This past Sunday I walked the runway for Ashley Rose Couture Designs
for the third time. RAW: Natural Born Artists held their monthly event at club
Rumor where Ashley's designs were featured.
Everyone arrived at the venue at 2 pm for the moment we went on at 10:30 that night. All the models were ready almost two hours early – a rare event - and had time to enjoy the party before we walked.
Along with Priceless the RAW makeup artist and a team from Bei Capelli salon all ten models had unique and put together looks. I was able to capture every moment from getting ready to walking the runway and create the video below.
Although the time on the actual runway is brief, maybe as long as this video, it's one of my favorite things to do with a great group of girls.
Ever since Lana Del Rey released her music video for Born To Die in 2011 the floral crown that she dawns in the video has blossomed (haha) into one of the biggest trends for spring/summer.
The romantic boho accessory has appeared all over. From high fashion editorial spreads to every rich girl who wants to be grungy at Coachella.
What should be an easy DIY project – about 25,500 results pop up for DIY floral crown on YouTube – has turned into an extremely pricey must-have. Crowns range in obscene prices upwards of $100.00.
To me, the clear answer is to just make one yourself. But I am sensitive to those who are less crafty, so I went on a hunt via Internet for the best quality and priced floral crowns.
What I stumbled across was Stoned Foxx, an online store run by two girls in LA. As far as floral crowns go, theirs are quality. No sad little silk flowers here. They even do custom crowns if you’re feeling crazy.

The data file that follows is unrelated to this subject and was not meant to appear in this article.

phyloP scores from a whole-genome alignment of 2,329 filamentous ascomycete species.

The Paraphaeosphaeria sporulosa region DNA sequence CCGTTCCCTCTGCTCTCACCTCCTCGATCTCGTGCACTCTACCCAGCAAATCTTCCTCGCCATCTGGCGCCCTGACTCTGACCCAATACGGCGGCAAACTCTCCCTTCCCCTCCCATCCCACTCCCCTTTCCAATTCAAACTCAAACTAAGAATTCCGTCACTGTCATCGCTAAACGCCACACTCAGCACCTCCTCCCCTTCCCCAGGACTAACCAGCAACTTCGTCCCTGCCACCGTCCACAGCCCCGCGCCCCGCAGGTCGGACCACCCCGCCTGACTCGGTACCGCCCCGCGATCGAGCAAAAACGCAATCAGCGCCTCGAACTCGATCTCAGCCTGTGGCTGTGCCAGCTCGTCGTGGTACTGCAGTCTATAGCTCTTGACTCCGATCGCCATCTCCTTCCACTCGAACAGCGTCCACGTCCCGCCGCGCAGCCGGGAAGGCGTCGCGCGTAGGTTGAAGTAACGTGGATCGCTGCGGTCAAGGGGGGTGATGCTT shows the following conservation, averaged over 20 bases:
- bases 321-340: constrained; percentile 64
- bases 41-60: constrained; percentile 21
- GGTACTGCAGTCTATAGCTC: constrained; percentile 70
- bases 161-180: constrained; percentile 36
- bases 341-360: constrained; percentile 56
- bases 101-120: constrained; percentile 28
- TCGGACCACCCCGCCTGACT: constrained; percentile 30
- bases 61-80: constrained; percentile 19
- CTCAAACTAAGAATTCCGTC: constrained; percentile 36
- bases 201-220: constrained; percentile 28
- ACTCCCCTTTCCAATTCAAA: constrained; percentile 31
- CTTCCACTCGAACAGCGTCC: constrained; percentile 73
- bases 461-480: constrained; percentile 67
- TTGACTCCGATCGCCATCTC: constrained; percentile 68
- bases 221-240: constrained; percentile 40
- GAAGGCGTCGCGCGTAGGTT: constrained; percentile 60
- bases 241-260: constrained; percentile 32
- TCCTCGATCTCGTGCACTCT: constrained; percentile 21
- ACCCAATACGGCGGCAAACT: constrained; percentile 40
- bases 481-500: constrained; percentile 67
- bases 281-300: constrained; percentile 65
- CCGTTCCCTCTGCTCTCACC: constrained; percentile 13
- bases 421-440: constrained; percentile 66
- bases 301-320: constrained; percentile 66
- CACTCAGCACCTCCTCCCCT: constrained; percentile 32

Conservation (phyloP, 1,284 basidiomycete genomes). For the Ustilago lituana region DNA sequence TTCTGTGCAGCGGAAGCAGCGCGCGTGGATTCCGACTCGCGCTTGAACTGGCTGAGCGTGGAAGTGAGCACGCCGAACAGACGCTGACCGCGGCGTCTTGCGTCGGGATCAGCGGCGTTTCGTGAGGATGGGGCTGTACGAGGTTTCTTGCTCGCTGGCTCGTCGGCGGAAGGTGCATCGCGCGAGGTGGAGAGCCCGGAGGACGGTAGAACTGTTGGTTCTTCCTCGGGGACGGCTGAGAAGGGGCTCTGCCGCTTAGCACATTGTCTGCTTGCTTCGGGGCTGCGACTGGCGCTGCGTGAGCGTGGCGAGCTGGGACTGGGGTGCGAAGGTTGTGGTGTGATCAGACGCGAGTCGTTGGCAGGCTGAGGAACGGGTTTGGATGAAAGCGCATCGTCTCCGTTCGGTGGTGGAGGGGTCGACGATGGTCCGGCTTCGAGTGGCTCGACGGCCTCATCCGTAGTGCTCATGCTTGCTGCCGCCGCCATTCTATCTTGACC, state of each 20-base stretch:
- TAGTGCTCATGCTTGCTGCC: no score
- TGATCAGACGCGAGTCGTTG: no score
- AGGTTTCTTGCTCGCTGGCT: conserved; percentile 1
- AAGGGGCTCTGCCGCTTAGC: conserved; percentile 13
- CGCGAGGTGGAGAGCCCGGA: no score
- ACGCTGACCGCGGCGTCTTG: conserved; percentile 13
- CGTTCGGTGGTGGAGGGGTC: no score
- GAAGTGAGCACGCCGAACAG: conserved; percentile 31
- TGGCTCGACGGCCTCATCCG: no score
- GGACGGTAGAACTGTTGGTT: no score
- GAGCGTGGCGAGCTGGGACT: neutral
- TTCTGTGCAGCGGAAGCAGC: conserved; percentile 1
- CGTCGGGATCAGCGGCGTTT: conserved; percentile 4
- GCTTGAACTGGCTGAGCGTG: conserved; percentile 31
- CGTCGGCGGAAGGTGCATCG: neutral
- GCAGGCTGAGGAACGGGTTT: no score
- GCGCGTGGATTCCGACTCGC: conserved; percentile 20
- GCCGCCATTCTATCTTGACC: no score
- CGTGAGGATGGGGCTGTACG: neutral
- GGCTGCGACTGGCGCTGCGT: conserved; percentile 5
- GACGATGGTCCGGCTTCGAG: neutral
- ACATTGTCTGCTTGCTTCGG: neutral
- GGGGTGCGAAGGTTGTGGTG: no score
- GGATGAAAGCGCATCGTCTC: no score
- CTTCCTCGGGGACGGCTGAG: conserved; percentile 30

Stoned Foxx’s headpieces are around $25.00 and if you follow the websites Instagram you can often find yourself with a discount code. Sounds like the hipster dream to me.
Photo: Skyremix Photos/ Fickr CC
Fashion magazines bombard you with spring trends, fall trends and what you should be wearing now. My advice: don’t listen.
Staying on trend is, first and foremost, time consuming. Remembering if bodycon dresses are in this month – or is it maxi dresses – takes a lot more time studying glossies than any person should.
I remember when I first became fashion obsessed and had no idea how to build my personal style. I would literally go through a checklist of trendy items I needed to have in my closet whenever I went shopping.
But was I wearing that white faux fur vest that all the magazines told me to wear 3 months later? No.
I’ve found it’s best to ignore what’s trendy and spend your money on pieces that will continue through the seasons. If you can see yourself wearing a piece in the summer then layering into cooler seasons, then it’s worth it.
Adding timeless pieces to your wardrobe that speak to your style should be the goal. So when you start shopping for this spring and summer 2013 ignore the Bermuda shorts (please, I’m begging you) and pick up pieces that will last.